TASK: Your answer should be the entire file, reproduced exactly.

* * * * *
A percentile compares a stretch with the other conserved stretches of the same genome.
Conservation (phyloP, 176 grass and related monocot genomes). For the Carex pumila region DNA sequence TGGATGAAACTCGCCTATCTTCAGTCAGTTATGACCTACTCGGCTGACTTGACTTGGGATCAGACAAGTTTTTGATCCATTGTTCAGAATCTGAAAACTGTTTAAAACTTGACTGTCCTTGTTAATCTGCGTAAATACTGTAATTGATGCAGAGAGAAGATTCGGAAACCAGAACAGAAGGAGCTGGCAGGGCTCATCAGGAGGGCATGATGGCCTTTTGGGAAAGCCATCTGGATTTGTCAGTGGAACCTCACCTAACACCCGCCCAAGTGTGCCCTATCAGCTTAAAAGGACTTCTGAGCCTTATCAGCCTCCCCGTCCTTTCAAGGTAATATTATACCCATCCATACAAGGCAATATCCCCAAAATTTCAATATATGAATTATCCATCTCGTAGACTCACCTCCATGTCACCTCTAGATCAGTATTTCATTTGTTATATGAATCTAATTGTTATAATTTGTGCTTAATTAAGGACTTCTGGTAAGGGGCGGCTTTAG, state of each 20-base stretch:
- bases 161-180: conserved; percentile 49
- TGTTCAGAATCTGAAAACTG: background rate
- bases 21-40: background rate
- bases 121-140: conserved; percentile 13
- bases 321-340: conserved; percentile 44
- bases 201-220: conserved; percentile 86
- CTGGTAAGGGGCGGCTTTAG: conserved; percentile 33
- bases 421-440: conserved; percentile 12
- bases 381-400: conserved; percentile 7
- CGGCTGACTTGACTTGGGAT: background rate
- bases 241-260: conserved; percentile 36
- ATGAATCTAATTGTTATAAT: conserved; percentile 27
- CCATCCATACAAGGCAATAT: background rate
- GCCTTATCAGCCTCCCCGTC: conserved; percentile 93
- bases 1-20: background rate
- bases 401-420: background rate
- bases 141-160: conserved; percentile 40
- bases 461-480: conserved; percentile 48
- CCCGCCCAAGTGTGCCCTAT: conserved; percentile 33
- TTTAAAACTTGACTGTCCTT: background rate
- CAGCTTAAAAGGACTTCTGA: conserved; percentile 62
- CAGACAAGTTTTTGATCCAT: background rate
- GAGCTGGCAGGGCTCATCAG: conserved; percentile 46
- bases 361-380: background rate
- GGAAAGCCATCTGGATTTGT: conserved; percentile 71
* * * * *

A percentile compares a stretch with the other conserved stretches of the same genome.
Conservation (phyloP, 176 grass and related monocot genomes). For the Carex pumila region DNA sequence TGGATGAAACTCGCCTATCTTCAGTCAGTTATGACCTACTCGGCTGACTTGACTTGGGATCAGACAAGTTTTTGATCCATTGTTCAGAATCTGAAAACTGTTTAAAACTTGACTGTCCTTGTTAATCTGCGTAAATACTGTAATTGATGCAGAGAGAAGATTCGGAAACCAGAACAGAAGGAGCTGGCAGGGCTCATCAGGAGGGCATGATGGCCTTTTGGGAAAGCCATCTGGATTTGTCAGTGGAACCTCACCTAACACCCGCCCAAGTGTGCCCTATCAGCTTAAAAGGACTTCTGAGCCTTATCAGCCTCCCCGTCCTTTCAAGGTAATATTATACCCATCCATACAAGGCAATATCCCCAAAATTTCAATATATGAATTATCCATCTCGTAGACTCACCTCCATGTCACCTCTAGATCAGTATTTCATTTGTTATATGAATCTAATTGTTATAATTTGTGCTTAATTAAGGACTTCTGGTAAGGGGCGGCTTTAG, state of each 20-base stretch:
- bases 161-180: conserved; percentile 49
- TGTTCAGAATCTGAAAACTG: background rate
- bases 21-40: background rate
- bases 121-140: conserved; percentile 13
- bases 321-340: conserved; percentile 44
- bases 201-220: conserved; percentile 86
- CTGGTAAGGGGCGGCTTTAG: conserved; percentile 33
- bases 421-440: conserved; percentile 12
- bases 381-400: conserved; percentile 7
- CGGCTGACTTGACTTGGGAT: background rate
- bases 241-260: conserved; percentile 36
- ATGAATCTAATTGTTATAAT: conserved; percentile 27
- CCATCCATACAAGGCAATAT: background rate
- GCCTTATCAGCCTCCCCGTC: conserved; percentile 93
- bases 1-20: background rate
- bases 401-420: background rate
- bases 141-160: conserved; percentile 40
- bases 461-480: conserved; percentile 48
- CCCGCCCAAGTGTGCCCTAT: conserved; percentile 33
- TTTAAAACTTGACTGTCCTT: background rate
- CAGCTTAAAAGGACTTCTGA: conserved; percentile 62
- CAGACAAGTTTTTGATCCAT: background rate
- GAGCTGGCAGGGCTCATCAG: conserved; percentile 46
- bases 361-380: background rate
- GGAAAGCCATCTGGATTTGT: conserved; percentile 71